Curbing Illegal Logging
--- Illegal logging is still a major concern in Asia. What should be done to curb the trade of illegal wood?
The international attention on the issue of illegal logging was sparked by studies that suggested that in some countries the volume of the illegal timber harvest exceeded that of the legal harvest. This attention was also driven by the recognition that widespread illegal practices in the forestry sector are associated with failures in governance - in the worst cases the forest police and other public officers are involved.
What needs to be done? Forest and other policies and laws require periodic review to ensure clarity of tenure rights, coordination between sectors, and equitable outcomes - “legal timber” can also be a problem where forest rights have been nationalised then passed on to logging companies with no consideration for the customary rights of forest-dependent communities. Where there are good forest laws, they must be properly enforced. This requires systems that ensure there is no political interference in the implementing mechanisms; the allocation of sufficient resources to monitor forestry operations, but also transparency and accountability within forestry departments; and strong penalties for non-compliance. Too often, enforcement drives only succeed in catching the people who “hold the chainsaws”, not the people responsible for organising and funding the illegal operations. Here, thinking outside the box of forestry policy is required. Bringing money laundering and anti-corruption laws to bear on the issue and requiring financial institutions to screen forestry sector proposals from economic, social and environmental perspectives are key interventions.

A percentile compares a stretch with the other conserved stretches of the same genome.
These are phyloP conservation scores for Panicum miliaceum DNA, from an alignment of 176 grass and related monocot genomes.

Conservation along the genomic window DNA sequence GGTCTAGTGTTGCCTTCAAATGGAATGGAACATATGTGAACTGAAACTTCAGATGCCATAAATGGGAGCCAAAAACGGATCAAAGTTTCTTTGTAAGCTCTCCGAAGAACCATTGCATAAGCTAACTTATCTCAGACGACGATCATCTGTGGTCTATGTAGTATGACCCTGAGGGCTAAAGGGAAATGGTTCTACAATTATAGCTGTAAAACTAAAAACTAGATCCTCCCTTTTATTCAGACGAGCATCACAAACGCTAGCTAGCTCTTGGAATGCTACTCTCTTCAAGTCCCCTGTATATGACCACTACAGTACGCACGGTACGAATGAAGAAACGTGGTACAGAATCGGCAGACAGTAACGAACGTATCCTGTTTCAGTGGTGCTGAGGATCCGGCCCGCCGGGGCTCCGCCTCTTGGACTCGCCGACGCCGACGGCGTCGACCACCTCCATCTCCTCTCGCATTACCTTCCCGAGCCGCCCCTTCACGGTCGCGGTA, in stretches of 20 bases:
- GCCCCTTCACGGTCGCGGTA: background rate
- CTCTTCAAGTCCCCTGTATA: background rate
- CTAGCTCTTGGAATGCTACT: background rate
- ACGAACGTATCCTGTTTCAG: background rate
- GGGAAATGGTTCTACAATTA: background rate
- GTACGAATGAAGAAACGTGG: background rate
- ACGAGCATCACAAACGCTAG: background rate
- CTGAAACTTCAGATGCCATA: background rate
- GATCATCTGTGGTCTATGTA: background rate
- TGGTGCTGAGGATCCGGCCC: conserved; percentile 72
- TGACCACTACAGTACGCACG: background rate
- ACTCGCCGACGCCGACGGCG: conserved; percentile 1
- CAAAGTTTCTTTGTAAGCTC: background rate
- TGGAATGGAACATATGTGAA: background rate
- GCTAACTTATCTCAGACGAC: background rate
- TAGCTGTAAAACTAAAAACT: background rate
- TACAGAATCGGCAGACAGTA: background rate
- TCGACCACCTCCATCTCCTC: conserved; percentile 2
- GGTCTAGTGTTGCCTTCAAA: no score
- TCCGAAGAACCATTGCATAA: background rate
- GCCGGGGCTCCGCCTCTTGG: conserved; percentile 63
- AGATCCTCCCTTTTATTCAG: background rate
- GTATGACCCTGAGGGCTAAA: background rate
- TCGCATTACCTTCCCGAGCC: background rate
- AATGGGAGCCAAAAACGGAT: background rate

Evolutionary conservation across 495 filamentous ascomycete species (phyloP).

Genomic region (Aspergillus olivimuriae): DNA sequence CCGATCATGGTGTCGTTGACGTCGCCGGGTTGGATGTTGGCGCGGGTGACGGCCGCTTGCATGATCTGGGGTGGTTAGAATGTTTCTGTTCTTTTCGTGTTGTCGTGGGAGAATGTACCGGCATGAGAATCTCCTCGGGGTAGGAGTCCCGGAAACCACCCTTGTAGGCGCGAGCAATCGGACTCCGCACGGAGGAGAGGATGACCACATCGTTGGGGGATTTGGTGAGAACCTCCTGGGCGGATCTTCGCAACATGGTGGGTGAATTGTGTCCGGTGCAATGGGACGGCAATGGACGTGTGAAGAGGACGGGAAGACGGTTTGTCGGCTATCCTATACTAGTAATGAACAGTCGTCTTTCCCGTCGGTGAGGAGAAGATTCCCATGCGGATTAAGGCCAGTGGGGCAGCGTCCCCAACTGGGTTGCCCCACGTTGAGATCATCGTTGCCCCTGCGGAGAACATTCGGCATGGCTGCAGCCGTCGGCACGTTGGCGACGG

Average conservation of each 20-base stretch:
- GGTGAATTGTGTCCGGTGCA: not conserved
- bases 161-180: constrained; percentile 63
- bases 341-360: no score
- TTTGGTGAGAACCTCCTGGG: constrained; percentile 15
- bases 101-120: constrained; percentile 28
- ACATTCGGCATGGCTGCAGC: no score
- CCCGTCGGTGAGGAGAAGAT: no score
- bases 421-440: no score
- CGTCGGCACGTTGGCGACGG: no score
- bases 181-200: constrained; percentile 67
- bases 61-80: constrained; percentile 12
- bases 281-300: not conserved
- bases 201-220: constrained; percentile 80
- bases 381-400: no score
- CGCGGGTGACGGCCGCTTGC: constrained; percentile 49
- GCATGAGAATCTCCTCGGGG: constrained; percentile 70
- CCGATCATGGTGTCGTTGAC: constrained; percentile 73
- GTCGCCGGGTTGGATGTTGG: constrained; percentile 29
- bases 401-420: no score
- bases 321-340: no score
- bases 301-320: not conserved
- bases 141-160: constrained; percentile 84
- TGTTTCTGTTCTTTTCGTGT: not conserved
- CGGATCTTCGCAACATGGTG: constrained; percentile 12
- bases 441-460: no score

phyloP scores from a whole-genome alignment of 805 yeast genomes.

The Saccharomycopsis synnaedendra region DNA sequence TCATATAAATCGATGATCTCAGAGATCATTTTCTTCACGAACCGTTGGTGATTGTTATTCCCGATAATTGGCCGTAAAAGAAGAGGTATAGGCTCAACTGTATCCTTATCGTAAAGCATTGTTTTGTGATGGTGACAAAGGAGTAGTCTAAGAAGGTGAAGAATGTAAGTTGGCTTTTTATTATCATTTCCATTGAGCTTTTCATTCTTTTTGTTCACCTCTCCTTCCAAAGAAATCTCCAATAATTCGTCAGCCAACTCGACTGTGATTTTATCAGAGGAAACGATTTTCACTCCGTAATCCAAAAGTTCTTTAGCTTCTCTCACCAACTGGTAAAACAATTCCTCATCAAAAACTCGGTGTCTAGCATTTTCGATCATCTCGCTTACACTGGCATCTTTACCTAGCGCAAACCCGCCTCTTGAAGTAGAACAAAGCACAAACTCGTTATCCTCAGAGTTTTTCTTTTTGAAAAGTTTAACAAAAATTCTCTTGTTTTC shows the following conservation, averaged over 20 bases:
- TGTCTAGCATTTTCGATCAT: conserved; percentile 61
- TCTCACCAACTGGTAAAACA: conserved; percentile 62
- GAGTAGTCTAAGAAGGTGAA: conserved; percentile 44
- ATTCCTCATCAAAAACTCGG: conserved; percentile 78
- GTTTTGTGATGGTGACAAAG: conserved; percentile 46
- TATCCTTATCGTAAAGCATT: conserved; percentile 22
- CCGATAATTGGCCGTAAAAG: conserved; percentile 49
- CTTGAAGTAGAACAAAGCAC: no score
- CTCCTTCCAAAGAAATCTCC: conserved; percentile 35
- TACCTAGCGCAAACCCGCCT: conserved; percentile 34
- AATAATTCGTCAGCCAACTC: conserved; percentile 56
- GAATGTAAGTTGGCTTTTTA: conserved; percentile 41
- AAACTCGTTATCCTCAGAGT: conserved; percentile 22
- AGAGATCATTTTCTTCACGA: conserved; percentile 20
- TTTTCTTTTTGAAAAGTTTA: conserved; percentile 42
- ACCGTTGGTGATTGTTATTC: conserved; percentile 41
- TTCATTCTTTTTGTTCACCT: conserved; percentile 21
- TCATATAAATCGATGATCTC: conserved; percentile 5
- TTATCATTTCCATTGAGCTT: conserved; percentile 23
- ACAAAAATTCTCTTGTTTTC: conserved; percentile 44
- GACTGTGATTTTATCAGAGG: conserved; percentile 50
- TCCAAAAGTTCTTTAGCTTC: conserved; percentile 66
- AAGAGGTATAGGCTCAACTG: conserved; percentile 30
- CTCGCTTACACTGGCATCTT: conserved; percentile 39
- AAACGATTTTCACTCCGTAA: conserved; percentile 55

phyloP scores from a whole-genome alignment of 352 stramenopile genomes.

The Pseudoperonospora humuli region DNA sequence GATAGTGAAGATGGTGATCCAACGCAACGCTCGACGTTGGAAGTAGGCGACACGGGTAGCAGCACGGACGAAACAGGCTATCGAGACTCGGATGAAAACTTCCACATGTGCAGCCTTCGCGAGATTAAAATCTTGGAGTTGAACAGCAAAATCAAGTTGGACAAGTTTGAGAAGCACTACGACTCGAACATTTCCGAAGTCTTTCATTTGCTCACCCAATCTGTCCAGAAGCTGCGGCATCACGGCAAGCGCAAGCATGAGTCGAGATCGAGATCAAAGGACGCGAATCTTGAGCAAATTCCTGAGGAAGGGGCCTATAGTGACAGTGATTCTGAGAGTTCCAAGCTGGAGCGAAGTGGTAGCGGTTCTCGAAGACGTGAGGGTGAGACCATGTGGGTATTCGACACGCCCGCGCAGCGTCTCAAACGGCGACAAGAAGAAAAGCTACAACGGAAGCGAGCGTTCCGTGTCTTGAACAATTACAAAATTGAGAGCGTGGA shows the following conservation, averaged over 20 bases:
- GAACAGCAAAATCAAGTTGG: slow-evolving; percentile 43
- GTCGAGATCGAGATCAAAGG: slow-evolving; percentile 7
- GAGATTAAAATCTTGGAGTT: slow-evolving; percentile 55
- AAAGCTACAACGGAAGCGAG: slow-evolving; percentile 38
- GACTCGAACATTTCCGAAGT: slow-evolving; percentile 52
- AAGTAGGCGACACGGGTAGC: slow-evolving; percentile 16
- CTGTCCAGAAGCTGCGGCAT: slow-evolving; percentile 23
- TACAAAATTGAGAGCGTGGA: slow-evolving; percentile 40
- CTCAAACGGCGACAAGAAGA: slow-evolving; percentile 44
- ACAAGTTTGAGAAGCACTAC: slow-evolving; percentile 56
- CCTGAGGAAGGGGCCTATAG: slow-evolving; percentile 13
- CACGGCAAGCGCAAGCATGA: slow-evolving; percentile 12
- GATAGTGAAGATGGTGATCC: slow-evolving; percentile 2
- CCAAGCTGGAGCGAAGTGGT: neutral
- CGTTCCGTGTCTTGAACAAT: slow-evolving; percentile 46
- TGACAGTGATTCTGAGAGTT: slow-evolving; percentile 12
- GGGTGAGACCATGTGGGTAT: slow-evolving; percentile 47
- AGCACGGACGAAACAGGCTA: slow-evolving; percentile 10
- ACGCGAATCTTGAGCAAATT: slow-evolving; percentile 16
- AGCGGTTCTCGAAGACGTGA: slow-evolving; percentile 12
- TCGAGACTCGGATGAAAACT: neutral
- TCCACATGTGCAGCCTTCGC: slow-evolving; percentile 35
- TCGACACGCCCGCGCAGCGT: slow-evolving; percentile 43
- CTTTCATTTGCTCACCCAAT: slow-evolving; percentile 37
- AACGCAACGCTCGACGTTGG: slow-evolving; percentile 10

Wood users and consumers are also part of the solution. Private and public procurement policies that require evidence of timber legality and sustainability as well as legislation to prohibit the import of illegal timber are key initiatives.